Bontrager Flare R Tail Light Review


With all of the distracted driving going on lately, I decided to upgrade the front and rear lights on my commuter bike. I have heard good things about Bontrager's Flare R and Flare RT tail lights, and how well they can be seen, so I decided to pick up a Flare R. I went to the local Trek store and bought one for $59.95. While I was there, I also purchased an Ion 800 R front light, which is covered in another review.

Some of you may ask what the difference between the Flare R and the Flare RT? The Flare RT has a built in ANT+ transceiver that allows it to be controlled remotely with one of Trek's handelbar mounted remote controls. You can also control it with your Garmin 800 series bike computer. Here is the image of the Trek remote control for those of you interested in the Flare RT:


Here are the features and specs of the Flare R:

Here are the visible distances, and the products that Trek recommends, to cover those distances and roads:


There are five different modes, which are adjustable via the single button on the top of the tail light. They are:

Day Flash


All Day Flash


Night Flash


Day Steady


Night Steady 

65 lumen random bursts for 5.75 hours


35 lumens random bursts, with side lights turned off, for 10 hours


Always on with side lights turned off, with 65 lumen front and side short burst, for 23 hours


25 lumens always on for 4.25 hours


5 lumens always on for 21 hours

The claimed charging time is 2 hours from empty. I will measure this over my season of testing. When the battery is fully charged, the charging Led will change from red to green.

As long as the battery is at 25% or greater charged, the status LED color remains green.

When the battery level is between 5% and 25%, the status LED color is red.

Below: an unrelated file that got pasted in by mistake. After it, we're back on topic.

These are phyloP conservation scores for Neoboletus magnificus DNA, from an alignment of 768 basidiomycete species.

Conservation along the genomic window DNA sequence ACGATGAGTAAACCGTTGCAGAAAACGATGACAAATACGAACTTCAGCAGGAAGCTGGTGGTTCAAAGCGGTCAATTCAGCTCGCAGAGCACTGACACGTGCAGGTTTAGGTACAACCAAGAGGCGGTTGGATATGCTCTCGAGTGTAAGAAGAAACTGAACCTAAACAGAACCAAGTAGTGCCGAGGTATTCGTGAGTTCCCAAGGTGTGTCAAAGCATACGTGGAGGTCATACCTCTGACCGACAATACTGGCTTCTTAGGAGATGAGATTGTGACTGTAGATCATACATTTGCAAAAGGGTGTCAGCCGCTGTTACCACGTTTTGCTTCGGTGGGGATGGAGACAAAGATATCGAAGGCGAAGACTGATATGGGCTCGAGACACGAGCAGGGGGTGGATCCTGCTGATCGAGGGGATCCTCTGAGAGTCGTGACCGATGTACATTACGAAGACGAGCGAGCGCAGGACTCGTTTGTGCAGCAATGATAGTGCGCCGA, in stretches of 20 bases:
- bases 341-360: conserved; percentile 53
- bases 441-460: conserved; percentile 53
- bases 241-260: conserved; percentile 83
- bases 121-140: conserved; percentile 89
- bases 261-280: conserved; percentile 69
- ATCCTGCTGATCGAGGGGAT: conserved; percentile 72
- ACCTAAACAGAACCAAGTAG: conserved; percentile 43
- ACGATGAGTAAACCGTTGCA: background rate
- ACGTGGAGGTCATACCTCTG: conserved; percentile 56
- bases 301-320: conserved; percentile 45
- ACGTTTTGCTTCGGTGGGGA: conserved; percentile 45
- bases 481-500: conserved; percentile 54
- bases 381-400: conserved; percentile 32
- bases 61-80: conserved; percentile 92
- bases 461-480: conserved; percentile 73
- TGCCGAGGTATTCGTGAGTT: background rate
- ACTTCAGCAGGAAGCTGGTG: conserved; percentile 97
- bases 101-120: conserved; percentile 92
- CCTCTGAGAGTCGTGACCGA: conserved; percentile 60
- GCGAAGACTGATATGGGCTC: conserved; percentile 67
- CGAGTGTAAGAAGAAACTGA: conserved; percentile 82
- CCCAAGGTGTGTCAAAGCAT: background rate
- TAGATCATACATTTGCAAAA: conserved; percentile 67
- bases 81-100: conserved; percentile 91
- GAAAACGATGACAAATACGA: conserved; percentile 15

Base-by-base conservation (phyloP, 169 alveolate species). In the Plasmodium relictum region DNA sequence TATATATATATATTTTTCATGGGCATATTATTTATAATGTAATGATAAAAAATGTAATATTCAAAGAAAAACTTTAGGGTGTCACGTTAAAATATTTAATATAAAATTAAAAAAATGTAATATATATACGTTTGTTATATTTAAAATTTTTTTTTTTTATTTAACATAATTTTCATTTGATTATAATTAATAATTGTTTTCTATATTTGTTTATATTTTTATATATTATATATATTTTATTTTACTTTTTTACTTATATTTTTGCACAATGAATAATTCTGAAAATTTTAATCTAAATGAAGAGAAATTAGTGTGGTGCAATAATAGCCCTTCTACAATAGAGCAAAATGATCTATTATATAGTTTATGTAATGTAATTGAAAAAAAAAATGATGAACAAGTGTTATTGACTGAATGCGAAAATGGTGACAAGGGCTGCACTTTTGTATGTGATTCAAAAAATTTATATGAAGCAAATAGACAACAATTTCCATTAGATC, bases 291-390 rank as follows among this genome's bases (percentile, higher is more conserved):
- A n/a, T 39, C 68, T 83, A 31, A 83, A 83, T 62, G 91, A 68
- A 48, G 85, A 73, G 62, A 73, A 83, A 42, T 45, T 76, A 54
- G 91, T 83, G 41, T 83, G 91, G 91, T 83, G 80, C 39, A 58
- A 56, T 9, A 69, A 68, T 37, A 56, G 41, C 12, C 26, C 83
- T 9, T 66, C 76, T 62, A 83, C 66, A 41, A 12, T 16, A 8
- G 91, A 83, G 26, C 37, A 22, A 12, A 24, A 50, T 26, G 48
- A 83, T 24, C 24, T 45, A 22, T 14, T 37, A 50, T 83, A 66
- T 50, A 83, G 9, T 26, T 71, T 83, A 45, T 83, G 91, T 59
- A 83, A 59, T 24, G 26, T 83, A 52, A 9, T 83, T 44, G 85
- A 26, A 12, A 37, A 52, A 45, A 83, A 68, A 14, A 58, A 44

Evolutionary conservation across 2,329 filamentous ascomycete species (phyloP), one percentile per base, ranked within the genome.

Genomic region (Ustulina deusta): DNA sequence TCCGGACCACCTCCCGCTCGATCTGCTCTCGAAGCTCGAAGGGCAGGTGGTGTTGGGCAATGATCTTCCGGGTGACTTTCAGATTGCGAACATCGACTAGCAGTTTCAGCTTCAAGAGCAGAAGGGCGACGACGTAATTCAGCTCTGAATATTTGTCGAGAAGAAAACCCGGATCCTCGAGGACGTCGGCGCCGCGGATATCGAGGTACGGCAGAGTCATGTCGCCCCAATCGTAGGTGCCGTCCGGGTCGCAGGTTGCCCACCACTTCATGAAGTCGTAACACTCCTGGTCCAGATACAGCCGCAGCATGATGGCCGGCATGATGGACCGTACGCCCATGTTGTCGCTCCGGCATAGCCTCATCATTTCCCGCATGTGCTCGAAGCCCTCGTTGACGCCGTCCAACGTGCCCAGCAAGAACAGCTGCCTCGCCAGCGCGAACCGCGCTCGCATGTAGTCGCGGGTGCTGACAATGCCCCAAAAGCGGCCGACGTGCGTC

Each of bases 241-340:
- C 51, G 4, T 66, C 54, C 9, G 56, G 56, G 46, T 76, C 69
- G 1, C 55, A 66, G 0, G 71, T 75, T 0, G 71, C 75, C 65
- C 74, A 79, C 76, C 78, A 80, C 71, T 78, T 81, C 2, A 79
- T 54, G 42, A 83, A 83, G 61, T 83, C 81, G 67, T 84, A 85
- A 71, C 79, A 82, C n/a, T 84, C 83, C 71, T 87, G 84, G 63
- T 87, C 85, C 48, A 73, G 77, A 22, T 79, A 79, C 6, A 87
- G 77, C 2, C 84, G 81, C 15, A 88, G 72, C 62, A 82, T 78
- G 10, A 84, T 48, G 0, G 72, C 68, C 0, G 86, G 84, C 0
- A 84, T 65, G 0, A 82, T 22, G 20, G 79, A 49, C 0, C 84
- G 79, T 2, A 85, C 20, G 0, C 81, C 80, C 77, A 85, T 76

When there is less than 5% battery life remaining, the status color blinks red. and the light automatically switches to the 5 lumen strobe mode. This will give you approximately 2 hours before the battery is completely dead.


Here is the dress box:


Here is what is in the box:



I installed it on my main commuting bike. It has a stretchy, adjustable strap that is meant to wrap around the seat post, but it worked fine on the commuter by wrapping it around the rear rack light mount.


Here is another view of the way I mounted the light:


Trek also offers a seat stay mount, part number 418932. I have one on order for $1.99 plus shipping.


Here is my main commuter bike, with both the Bontrager Flare R taillight and Bontrager Ion 800 R headlight installed.  Yes, this bike is an electric bike. It is a Trek 2010 Mendota modified with an E-Bikekit 500 watt rear wheel motor, a 48 volt battery, and fenders. I will cover the details of the bike in another post.


This video is quick, and shows some statistics on how daylight running lights decrease accidents:

This video goes into the design and thought process of Trek's lights:

This video gives some great shots of the Flare R in daylight, and how well it can be seen:

I like John Burke's passion on safety, and designing products that help make riders safer:

So, am I happy with my purchase? Definitely. I would buy again.This product is visible from a long distance, and keeps me being seen easily in daytime and early moring hours. This product has performed well, and survived rain, vibration, and sitting in the hot sun. If anything changes, I'll keep you informed.

As Always,

Enjoy the outdoors!